“If all living things were in one food chain, what would be at the top?” asks Chelsea and Ashli (10)

Thanks team. I found a nice little revision site on food chains that you might like to try, find it at Food Chain Game.

Now to your question. Firstly it might be a little difficult putting all living things into one food chain. Secondly do you think it would be humans?  Ecologists (They are scientists who specialise in studying the living environment) rank species by their diets using a metric*  called the trophic level scale. Plants, which produce their own food, are given a rank of 1. Herbivores, which eat only plants, are ranked 2. The fiercest of meat-loving predators, such as killer whales, are rated at 5.5. Humans are rated at 2.5 which is the same level as a pig.

If you want to make a comment please use the box below or you could ask another question.

* metric as a noun means a standard scale of measurement so you could call a temperature scale a metric or any other standard scale of measurement a metric.

(updated 13/9/17 -changed metric to measurement)
(updated 15/9/17 – ‘measurement’ back to ‘metric’ after realising it was the correct word in the context in which it was presented, added addendum explaining it’s use as a noun)

“What was the first plant that ever grew on Earth?” asks Mahdiyat (8)

So what now? Thanks team, some good answers.

It would be great if we could do some small investigations using Moss.

1.Firstly let us confirm that the moss has no stems or flowers.

2. Secondly a more long term experiment. Try ‘planting’ your moss on a rock. Before planting look closely at the surface of the rock. compare the surface 6 months after planting (and not disturbing the Moss).

Now a story ……..

The moss was the Earth’s first plant and it took over the world. It damaged the rocks it settled on and it took all of the Carbon Dioxide out of the atmosphere. This made the Earth very very cold (the first ice age). The coldness killed most of the moss and as the Carbon Dioxide built up again it allowed other plants to share the Earth with it.

 

“Why does my banana skin go brown when I peel it off? asked Gina (10)

Gina, it seems to be something about the ‘breaking’ of the skin of the fruit, which lets  in oxygen and allows it to react with some of the fruits chemicals.

We could test that idea. One way to test it might be to try and stop the ‘breaking’ of the skin of the banana. Can you think of a way of removing the skin without breaking or damaging it?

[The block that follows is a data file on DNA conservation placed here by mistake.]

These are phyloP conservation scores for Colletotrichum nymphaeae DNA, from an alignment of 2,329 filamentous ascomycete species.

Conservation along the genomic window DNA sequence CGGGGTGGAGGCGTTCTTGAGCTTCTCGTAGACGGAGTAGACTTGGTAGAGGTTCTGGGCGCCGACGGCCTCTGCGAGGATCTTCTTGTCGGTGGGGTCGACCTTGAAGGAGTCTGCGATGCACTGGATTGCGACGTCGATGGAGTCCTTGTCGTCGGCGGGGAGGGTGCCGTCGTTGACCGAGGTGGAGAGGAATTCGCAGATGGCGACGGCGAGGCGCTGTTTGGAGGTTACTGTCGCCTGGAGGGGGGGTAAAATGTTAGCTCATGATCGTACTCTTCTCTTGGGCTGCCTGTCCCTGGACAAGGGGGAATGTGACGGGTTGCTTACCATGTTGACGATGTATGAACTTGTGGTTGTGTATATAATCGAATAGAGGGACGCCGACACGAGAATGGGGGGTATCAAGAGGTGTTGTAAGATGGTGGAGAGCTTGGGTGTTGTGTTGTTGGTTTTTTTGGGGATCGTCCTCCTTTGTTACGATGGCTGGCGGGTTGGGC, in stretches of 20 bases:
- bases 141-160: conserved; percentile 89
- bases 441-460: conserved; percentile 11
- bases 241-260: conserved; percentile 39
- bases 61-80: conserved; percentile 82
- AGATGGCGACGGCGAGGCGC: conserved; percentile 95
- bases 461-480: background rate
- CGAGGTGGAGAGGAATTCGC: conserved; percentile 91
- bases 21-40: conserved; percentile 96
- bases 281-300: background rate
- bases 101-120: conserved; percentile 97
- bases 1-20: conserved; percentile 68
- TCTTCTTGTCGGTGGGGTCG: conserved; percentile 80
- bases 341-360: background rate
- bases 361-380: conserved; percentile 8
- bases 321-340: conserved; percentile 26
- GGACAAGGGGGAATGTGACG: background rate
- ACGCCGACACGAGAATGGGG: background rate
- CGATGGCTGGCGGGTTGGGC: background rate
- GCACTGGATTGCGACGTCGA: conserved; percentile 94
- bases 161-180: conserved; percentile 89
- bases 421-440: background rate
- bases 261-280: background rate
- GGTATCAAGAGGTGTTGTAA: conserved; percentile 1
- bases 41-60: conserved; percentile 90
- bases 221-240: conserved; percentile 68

We could also test the role of oxygen. Any ideas how? If you have an idea why not try it  by comparing the speed of ‘browning’ for your oxygen and ‘no oxygen’ banana skin?

Remember to try and make the tests as fair as possible. Think about what that may mean. Remember a fair test means only changing one thing at a time while you try and keep all other things constant.

Let me know how you got on by Leaving a Reply in the box below.

Preethikha (13) asked a question about planting corn seeds in clay.

Preethikha you asked your question on behalf of your friend  Johan who appeared to be having trouble in growing his corn seeds in clay. I asked my friends about this and these were the ideas that they arrived at. 

The roots of the corn plant are very complex like most plants and they NEED oxygen . Clay is an important soil, it is full of nutrients which are important in providing the growing plant with food , HOWEVER  it is very different from most of the soils that we meet in our gardens.

Soils are composed of three types of particles: sand, silt, and clay.

The size of the particles varies, with clay having the smallest size and sand the largest.Smaller sized particles pack more closely together and slow the flow of water through the soil.The composition of a soil can affect the permeability (flow) of water through it.

There is the possibility that your friends corn seeds produce roots which are then ‘drowned’ in the surrounding clay soil. Investigate your friends soil and compare it to other soils in your neighbourhood. My next question for you is how would you go about investigating it ?

 

Donna (7) asks “Where do clouds come from?”

Donna, many thanks for the question. Before trying to answer it I thought I would ask my team a question.

Donna, what do you think about the puddles question? Think about how you would answer it and then go to my answer to a previous question.

Now to your question. Firstly I have created a little animation to show how the puddle disappear. You have to imagine that the shapes are water particles (molecules is the proper word). In the puddle they are all moving around. Most of them like being with the other particles BUT some are just moving around a little bit too fast and manage to escape from the puddle. When the Sun begins to warm the puddle it makes more water particles move around faster and more escape. This goes on until the puddle disappears.